The Broad Highway eBook

Jeffery Farnol
This eBook from the Gutenberg Project consists of approximately 424 pages of information about The Broad Highway.

Once more, though my whole being revolted at the sight, I must needs turn to look at the thing—­the tall, black shaft of the gibbet, and the grisly horror that dangled beneath with its chains and iron bands; and from this, back again to my companion, to find him regarding me with a curiously twisted smile, and a long-barrelled pistol held within a foot of my head.

“Well?” said I, staring.

“Sir,” said he, tapping his boot with his stick,” I must trouble you for the shiner I see a-winking at me from your cravat, likewise your watch and any small change you may have.”

For a moment I hesitated, glancing from his grinning mouth swiftly over the deserted road, and back again.

“Likewise,” said the fellow, “I must ask you to be sharp about it.”  It was with singularly clumsy fingers that I drew the watch from my fob and the pin from my cravat, and passed them to him.

“Now your pockets,” he suggested, “turn ’em out.”

This command I reluctantly obeyed, bringing to light my ten guineas, which were as yet intact, and which he pocketed forthwith, and two pennies—­which he bade me keep.

“For,” said he, “’t will buy you a draught of ale, sir, and there’s good stuff to be had at ‘The White Hart’ yonder, and there’s nothin’ like a draught of good ale to comfort a man in any such small adversity like this here.  As to that knapsack now,” he pursued, eyeing it thoughtfully, “it looks heavy and might hold valleybels, but then, on the other hand, it might not, and those there straps takes time to unbuckle and—­” He broke off suddenly, for from somewhere on the hill below us came the unmistakable sound of wheels.  Hereupon the fellow very nimbly ran across the road, turned, nodded, and vanished among the trees and underbrush that clothed the steep slope down to the valley below.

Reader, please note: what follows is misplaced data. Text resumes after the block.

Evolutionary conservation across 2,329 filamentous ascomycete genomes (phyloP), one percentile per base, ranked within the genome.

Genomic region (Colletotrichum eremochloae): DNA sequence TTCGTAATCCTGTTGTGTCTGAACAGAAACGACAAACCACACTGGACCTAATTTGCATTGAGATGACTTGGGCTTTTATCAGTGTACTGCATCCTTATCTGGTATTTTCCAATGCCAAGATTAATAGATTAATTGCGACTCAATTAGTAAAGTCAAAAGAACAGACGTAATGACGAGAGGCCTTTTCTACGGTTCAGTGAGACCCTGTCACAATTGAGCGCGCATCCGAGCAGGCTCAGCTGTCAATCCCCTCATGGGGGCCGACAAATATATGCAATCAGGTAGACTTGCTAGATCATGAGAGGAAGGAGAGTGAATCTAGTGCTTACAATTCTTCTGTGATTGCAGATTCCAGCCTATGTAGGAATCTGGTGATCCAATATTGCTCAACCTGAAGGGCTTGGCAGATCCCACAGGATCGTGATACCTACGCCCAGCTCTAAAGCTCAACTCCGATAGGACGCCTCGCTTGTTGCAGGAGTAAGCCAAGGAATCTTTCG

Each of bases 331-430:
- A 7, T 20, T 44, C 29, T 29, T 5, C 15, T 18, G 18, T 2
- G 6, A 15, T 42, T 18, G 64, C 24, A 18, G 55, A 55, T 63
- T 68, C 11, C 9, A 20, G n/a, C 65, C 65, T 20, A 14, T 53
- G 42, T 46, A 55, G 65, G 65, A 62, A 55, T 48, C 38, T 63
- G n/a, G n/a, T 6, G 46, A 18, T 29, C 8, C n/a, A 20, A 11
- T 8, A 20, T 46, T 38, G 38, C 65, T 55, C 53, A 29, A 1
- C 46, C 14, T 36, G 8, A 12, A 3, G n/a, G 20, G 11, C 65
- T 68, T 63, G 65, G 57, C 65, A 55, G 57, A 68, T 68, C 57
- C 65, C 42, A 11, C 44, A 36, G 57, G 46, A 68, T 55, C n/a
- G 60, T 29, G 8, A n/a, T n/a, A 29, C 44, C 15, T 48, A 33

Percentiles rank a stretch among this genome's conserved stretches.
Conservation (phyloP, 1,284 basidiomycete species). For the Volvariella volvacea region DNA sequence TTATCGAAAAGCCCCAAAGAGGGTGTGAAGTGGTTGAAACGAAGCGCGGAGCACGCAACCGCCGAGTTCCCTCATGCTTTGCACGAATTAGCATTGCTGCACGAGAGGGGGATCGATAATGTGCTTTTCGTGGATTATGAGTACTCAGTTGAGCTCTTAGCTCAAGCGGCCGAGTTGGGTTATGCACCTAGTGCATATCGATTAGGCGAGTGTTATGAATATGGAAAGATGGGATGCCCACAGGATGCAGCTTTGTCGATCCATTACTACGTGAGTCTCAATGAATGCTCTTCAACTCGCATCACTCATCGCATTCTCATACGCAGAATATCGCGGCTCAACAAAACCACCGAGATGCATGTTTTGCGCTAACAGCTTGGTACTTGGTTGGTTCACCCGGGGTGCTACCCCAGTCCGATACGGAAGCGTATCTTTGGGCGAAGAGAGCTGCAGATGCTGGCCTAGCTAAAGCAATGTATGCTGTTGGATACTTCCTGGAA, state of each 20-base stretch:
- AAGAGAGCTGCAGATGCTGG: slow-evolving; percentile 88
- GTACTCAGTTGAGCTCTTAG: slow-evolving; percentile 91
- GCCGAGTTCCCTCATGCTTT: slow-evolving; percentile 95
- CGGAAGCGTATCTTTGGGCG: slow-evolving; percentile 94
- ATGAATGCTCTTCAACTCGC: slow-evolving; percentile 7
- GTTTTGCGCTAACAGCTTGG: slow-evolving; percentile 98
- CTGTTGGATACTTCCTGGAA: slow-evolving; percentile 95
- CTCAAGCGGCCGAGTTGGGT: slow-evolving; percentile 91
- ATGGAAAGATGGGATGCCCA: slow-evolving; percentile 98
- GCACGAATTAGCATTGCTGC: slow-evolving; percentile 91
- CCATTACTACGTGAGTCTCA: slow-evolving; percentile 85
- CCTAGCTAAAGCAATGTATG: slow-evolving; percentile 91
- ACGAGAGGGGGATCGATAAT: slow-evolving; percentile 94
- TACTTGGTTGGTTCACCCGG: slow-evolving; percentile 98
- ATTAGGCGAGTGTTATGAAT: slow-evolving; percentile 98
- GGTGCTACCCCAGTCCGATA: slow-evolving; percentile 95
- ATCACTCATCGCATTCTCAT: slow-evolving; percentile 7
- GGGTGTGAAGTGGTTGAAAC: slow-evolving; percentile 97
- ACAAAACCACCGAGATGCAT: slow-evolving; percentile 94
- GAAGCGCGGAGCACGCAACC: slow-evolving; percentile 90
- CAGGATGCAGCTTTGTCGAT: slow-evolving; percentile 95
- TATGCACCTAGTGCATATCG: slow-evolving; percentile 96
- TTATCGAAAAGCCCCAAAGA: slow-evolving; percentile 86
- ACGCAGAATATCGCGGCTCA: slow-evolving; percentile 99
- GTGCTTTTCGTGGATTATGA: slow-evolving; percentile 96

CHAPTER V

THE BAGMAN

I was yet standing there, half stunned by my loss and the suddenness of it all, when a tilbury came slowly round a bend in the road, the driver of which nodded lazily in his seat while his horse, a sorry, jaded animal, plodded wearily up the steep slope of the hill.  As he approached I hailed him loudly, upon which he suddenly dived down between his knees and produced a brass-bound blunderbuss.

“What’s to do?” cried he, a thick-set, round-faced fellow, “what’s to do, eh?” and he covered me with the wide mouth of the blunderbuss.

“Thieves!” said I, “I’ve been robbed, and not three minutes since.”

“Ah!” he exclaimed, in a tone of great relief, and with the color returning to his plump cheeks, “is that the way of it?”

“It is,” said I, “and a very bad way; the fellow has left me but twopence in the world.”

“Twopence—­ah?”

“Come,” I went on, “you are armed, I see; the thief took to the brushwood, here, not three minutes ago; we may catch him yet—­”

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The Broad Highway from Project Gutenberg. Public domain.
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